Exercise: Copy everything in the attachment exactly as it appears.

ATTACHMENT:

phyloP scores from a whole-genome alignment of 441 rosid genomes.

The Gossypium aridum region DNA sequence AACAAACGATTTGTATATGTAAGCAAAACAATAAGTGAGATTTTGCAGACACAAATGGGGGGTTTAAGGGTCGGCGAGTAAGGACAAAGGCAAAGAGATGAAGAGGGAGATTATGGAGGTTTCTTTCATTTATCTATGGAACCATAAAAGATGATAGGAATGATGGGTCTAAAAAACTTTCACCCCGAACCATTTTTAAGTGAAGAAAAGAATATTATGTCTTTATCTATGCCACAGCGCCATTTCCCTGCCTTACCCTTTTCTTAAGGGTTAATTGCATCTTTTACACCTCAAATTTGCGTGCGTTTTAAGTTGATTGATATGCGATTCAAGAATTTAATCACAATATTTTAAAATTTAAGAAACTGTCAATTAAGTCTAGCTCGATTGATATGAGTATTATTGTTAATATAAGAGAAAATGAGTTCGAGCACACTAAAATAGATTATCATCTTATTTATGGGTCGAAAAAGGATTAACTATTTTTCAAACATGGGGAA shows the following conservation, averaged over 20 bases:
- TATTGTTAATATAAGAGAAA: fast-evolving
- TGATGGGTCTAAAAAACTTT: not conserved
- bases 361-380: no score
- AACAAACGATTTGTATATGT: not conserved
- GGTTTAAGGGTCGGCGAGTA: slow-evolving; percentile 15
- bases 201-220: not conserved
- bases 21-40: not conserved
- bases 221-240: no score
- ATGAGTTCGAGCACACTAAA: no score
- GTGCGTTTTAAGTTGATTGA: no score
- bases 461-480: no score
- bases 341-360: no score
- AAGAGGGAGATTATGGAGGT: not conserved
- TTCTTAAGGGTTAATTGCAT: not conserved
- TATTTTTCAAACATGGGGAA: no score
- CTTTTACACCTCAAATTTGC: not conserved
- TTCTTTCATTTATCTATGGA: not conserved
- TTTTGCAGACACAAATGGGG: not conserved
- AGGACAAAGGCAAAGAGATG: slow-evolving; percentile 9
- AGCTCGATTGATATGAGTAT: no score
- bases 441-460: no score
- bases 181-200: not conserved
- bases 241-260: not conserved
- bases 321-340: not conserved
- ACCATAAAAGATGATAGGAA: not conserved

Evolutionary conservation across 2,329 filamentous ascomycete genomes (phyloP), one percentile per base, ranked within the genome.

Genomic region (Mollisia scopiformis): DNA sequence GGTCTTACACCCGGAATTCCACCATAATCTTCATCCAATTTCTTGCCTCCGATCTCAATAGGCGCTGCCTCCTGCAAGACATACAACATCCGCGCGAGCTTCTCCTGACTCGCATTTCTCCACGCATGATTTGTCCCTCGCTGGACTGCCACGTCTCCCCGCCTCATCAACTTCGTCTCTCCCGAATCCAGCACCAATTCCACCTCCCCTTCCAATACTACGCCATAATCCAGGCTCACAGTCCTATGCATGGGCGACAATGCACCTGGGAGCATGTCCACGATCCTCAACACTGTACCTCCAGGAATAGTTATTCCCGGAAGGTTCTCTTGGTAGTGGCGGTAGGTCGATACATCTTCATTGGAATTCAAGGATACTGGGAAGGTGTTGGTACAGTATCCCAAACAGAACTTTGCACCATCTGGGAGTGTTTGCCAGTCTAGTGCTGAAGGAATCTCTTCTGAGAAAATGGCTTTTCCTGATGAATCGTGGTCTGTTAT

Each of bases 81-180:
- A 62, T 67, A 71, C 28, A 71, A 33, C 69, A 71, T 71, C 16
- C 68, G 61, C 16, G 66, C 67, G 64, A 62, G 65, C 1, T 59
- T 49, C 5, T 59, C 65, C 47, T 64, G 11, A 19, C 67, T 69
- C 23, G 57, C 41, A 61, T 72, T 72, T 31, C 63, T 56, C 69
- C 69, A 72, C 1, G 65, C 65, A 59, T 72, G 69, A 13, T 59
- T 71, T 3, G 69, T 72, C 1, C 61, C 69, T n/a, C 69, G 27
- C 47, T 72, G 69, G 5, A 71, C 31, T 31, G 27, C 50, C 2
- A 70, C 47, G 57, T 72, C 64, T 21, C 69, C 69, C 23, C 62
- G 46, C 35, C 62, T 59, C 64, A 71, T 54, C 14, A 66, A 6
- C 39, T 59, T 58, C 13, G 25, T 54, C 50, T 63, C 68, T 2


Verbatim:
phyloP scores from a whole-genome alignment of 441 rosid genomes.

The Gossypium aridum region DNA sequence AACAAACGATTTGTATATGTAAGCAAAACAATAAGTGAGATTTTGCAGACACAAATGGGGGGTTTAAGGGTCGGCGAGTAAGGACAAAGGCAAAGAGATGAAGAGGGAGATTATGGAGGTTTCTTTCATTTATCTATGGAACCATAAAAGATGATAGGAATGATGGGTCTAAAAAACTTTCACCCCGAACCATTTTTAAGTGAAGAAAAGAATATTATGTCTTTATCTATGCCACAGCGCCATTTCCCTGCCTTACCCTTTTCTTAAGGGTTAATTGCATCTTTTACACCTCAAATTTGCGTGCGTTTTAAGTTGATTGATATGCGATTCAAGAATTTAATCACAATATTTTAAAATTTAAGAAACTGTCAATTAAGTCTAGCTCGATTGATATGAGTATTATTGTTAATATAAGAGAAAATGAGTTCGAGCACACTAAAATAGATTATCATCTTATTTATGGGTCGAAAAAGGATTAACTATTTTTCAAACATGGGGAA shows the following conservation, averaged over 20 bases:
- TATTGTTAATATAAGAGAAA: fast-evolving
- TGATGGGTCTAAAAAACTTT: not conserved
- bases 361-380: no score
- AACAAACGATTTGTATATGT: not conserved
- GGTTTAAGGGTCGGCGAGTA: slow-evolving; percentile 15
- bases 201-220: not conserved
- bases 21-40: not conserved
- bases 221-240: no score
- ATGAGTTCGAGCACACTAAA: no score
- GTGCGTTTTAAGTTGATTGA: no score
- bases 461-480: no score
- bases 341-360: no score
- AAGAGGGAGATTATGGAGGT: not conserved
- TTCTTAAGGGTTAATTGCAT: not conserved
- TATTTTTCAAACATGGGGAA: no score
- CTTTTACACCTCAAATTTGC: not conserved
- TTCTTTCATTTATCTATGGA: not conserved
- TTTTGCAGACACAAATGGGG: not conserved
- AGGACAAAGGCAAAGAGATG: slow-evolving; percentile 9
- AGCTCGATTGATATGAGTAT: no score
- bases 441-460: no score
- bases 181-200: not conserved
- bases 241-260: not conserved
- bases 321-340: not conserved
- ACCATAAAAGATGATAGGAA: not conserved

Evolutionary conservation across 2,329 filamentous ascomycete genomes (phyloP), one percentile per base, ranked within the genome.

Genomic region (Mollisia scopiformis): DNA sequence GGTCTTACACCCGGAATTCCACCATAATCTTCATCCAATTTCTTGCCTCCGATCTCAATAGGCGCTGCCTCCTGCAAGACATACAACATCCGCGCGAGCTTCTCCTGACTCGCATTTCTCCACGCATGATTTGTCCCTCGCTGGACTGCCACGTCTCCCCGCCTCATCAACTTCGTCTCTCCCGAATCCAGCACCAATTCCACCTCCCCTTCCAATACTACGCCATAATCCAGGCTCACAGTCCTATGCATGGGCGACAATGCACCTGGGAGCATGTCCACGATCCTCAACACTGTACCTCCAGGAATAGTTATTCCCGGAAGGTTCTCTTGGTAGTGGCGGTAGGTCGATACATCTTCATTGGAATTCAAGGATACTGGGAAGGTGTTGGTACAGTATCCCAAACAGAACTTTGCACCATCTGGGAGTGTTTGCCAGTCTAGTGCTGAAGGAATCTCTTCTGAGAAAATGGCTTTTCCTGATGAATCGTGGTCTGTTAT

Each of bases 81-180:
- A 62, T 67, A 71, C 28, A 71, A 33, C 69, A 71, T 71, C 16
- C 68, G 61, C 16, G 66, C 67, G 64, A 62, G 65, C 1, T 59
- T 49, C 5, T 59, C 65, C 47, T 64, G 11, A 19, C 67, T 69
- C 23, G 57, C 41, A 61, T 72, T 72, T 31, C 63, T 56, C 69
- C 69, A 72, C 1, G 65, C 65, A 59, T 72, G 69, A 13, T 59
- T 71, T 3, G 69, T 72, C 1, C 61, C 69, T n/a, C 69, G 27
- C 47, T 72, G 69, G 5, A 71, C 31, T 31, G 27, C 50, C 2
- A 70, C 47, G 57, T 72, C 64, T 21, C 69, C 69, C 23, C 62
- G 46, C 35, C 62, T 59, C 64, A 71, T 54, C 14, A 66, A 6
- C 39, T 59, T 58, C 13, G 25, T 54, C 50, T 63, C 68, T 2